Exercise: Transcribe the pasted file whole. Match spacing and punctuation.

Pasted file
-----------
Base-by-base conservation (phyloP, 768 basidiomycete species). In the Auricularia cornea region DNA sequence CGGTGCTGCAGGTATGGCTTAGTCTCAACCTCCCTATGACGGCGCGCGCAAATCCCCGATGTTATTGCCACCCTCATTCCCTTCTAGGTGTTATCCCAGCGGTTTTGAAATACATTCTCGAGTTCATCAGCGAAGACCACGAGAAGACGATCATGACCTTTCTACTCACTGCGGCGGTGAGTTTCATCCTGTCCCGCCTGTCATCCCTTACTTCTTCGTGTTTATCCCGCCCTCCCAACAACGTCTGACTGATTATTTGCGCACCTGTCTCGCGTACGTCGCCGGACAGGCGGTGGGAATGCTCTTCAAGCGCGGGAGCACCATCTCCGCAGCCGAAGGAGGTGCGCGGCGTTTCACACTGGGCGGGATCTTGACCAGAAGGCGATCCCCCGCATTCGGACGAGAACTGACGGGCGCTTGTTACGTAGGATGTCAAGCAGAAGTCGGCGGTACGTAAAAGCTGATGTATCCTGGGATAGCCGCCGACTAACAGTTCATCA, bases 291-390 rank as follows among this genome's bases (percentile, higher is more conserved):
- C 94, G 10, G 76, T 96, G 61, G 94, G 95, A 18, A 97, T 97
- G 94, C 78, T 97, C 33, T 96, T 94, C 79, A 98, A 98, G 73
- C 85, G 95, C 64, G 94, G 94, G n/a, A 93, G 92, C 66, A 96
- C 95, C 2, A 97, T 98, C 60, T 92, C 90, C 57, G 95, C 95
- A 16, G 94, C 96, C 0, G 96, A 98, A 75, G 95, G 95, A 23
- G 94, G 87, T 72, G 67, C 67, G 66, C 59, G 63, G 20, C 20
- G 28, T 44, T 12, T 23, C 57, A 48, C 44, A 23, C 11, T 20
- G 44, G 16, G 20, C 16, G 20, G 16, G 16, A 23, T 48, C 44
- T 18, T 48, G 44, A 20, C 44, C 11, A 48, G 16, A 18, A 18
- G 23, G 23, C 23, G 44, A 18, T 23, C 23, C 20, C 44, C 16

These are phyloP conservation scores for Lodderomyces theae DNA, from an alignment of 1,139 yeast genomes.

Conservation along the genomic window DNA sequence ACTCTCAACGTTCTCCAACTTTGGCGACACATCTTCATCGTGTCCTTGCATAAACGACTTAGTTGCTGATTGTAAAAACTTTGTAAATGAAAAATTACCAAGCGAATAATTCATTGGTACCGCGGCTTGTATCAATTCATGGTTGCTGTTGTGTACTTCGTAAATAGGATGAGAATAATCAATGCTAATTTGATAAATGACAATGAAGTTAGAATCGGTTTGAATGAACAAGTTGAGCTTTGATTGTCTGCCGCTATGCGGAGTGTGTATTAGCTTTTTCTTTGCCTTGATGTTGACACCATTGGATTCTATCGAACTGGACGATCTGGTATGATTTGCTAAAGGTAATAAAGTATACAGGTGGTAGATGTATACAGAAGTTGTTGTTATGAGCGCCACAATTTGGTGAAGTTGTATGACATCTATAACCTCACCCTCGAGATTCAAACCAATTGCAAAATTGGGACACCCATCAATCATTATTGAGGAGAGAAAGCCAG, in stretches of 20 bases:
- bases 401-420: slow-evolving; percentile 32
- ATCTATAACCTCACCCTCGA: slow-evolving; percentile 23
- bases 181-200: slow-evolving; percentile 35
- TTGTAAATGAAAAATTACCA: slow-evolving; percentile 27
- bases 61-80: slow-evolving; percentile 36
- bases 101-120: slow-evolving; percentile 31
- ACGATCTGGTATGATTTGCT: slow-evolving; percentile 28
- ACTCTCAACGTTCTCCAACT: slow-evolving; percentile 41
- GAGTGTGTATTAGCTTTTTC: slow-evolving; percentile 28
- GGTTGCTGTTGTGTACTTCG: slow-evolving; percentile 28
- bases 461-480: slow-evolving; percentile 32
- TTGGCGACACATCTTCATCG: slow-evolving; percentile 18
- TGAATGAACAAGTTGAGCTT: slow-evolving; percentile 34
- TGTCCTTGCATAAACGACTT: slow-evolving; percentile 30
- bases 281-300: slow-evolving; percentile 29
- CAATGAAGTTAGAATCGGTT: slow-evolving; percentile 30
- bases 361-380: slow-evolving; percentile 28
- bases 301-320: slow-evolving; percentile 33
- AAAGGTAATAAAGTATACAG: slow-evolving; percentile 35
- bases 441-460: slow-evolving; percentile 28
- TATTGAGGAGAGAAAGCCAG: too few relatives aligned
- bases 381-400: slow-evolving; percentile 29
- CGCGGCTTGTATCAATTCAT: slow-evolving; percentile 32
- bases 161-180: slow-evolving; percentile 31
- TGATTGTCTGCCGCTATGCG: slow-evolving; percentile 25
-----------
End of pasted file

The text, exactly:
Base-by-base conservation (phyloP, 768 basidiomycete species). In the Auricularia cornea region DNA sequence CGGTGCTGCAGGTATGGCTTAGTCTCAACCTCCCTATGACGGCGCGCGCAAATCCCCGATGTTATTGCCACCCTCATTCCCTTCTAGGTGTTATCCCAGCGGTTTTGAAATACATTCTCGAGTTCATCAGCGAAGACCACGAGAAGACGATCATGACCTTTCTACTCACTGCGGCGGTGAGTTTCATCCTGTCCCGCCTGTCATCCCTTACTTCTTCGTGTTTATCCCGCCCTCCCAACAACGTCTGACTGATTATTTGCGCACCTGTCTCGCGTACGTCGCCGGACAGGCGGTGGGAATGCTCTTCAAGCGCGGGAGCACCATCTCCGCAGCCGAAGGAGGTGCGCGGCGTTTCACACTGGGCGGGATCTTGACCAGAAGGCGATCCCCCGCATTCGGACGAGAACTGACGGGCGCTTGTTACGTAGGATGTCAAGCAGAAGTCGGCGGTACGTAAAAGCTGATGTATCCTGGGATAGCCGCCGACTAACAGTTCATCA, bases 291-390 rank as follows among this genome's bases (percentile, higher is more conserved):
- C 94, G 10, G 76, T 96, G 61, G 94, G 95, A 18, A 97, T 97
- G 94, C 78, T 97, C 33, T 96, T 94, C 79, A 98, A 98, G 73
- C 85, G 95, C 64, G 94, G 94, G n/a, A 93, G 92, C 66, A 96
- C 95, C 2, A 97, T 98, C 60, T 92, C 90, C 57, G 95, C 95
- A 16, G 94, C 96, C 0, G 96, A 98, A 75, G 95, G 95, A 23
- G 94, G 87, T 72, G 67, C 67, G 66, C 59, G 63, G 20, C 20
- G 28, T 44, T 12, T 23, C 57, A 48, C 44, A 23, C 11, T 20
- G 44, G 16, G 20, C 16, G 20, G 16, G 16, A 23, T 48, C 44
- T 18, T 48, G 44, A 20, C 44, C 11, A 48, G 16, A 18, A 18
- G 23, G 23, C 23, G 44, A 18, T 23, C 23, C 20, C 44, C 16

These are phyloP conservation scores for Lodderomyces theae DNA, from an alignment of 1,139 yeast genomes.

Conservation along the genomic window DNA sequence ACTCTCAACGTTCTCCAACTTTGGCGACACATCTTCATCGTGTCCTTGCATAAACGACTTAGTTGCTGATTGTAAAAACTTTGTAAATGAAAAATTACCAAGCGAATAATTCATTGGTACCGCGGCTTGTATCAATTCATGGTTGCTGTTGTGTACTTCGTAAATAGGATGAGAATAATCAATGCTAATTTGATAAATGACAATGAAGTTAGAATCGGTTTGAATGAACAAGTTGAGCTTTGATTGTCTGCCGCTATGCGGAGTGTGTATTAGCTTTTTCTTTGCCTTGATGTTGACACCATTGGATTCTATCGAACTGGACGATCTGGTATGATTTGCTAAAGGTAATAAAGTATACAGGTGGTAGATGTATACAGAAGTTGTTGTTATGAGCGCCACAATTTGGTGAAGTTGTATGACATCTATAACCTCACCCTCGAGATTCAAACCAATTGCAAAATTGGGACACCCATCAATCATTATTGAGGAGAGAAAGCCAG, in stretches of 20 bases:
- bases 401-420: slow-evolving; percentile 32
- ATCTATAACCTCACCCTCGA: slow-evolving; percentile 23
- bases 181-200: slow-evolving; percentile 35
- TTGTAAATGAAAAATTACCA: slow-evolving; percentile 27
- bases 61-80: slow-evolving; percentile 36
- bases 101-120: slow-evolving; percentile 31
- ACGATCTGGTATGATTTGCT: slow-evolving; percentile 28
- ACTCTCAACGTTCTCCAACT: slow-evolving; percentile 41
- GAGTGTGTATTAGCTTTTTC: slow-evolving; percentile 28
- GGTTGCTGTTGTGTACTTCG: slow-evolving; percentile 28
- bases 461-480: slow-evolving; percentile 32
- TTGGCGACACATCTTCATCG: slow-evolving; percentile 18
- TGAATGAACAAGTTGAGCTT: slow-evolving; percentile 34
- TGTCCTTGCATAAACGACTT: slow-evolving; percentile 30
- bases 281-300: slow-evolving; percentile 29
- CAATGAAGTTAGAATCGGTT: slow-evolving; percentile 30
- bases 361-380: slow-evolving; percentile 28
- bases 301-320: slow-evolving; percentile 33
- AAAGGTAATAAAGTATACAG: slow-evolving; percentile 35
- bases 441-460: slow-evolving; percentile 28
- TATTGAGGAGAGAAAGCCAG: too few relatives aligned
- bases 381-400: slow-evolving; percentile 29
- CGCGGCTTGTATCAATTCAT: slow-evolving; percentile 32
- bases 161-180: slow-evolving; percentile 31
- TGATTGTCTGCCGCTATGCG: slow-evolving; percentile 25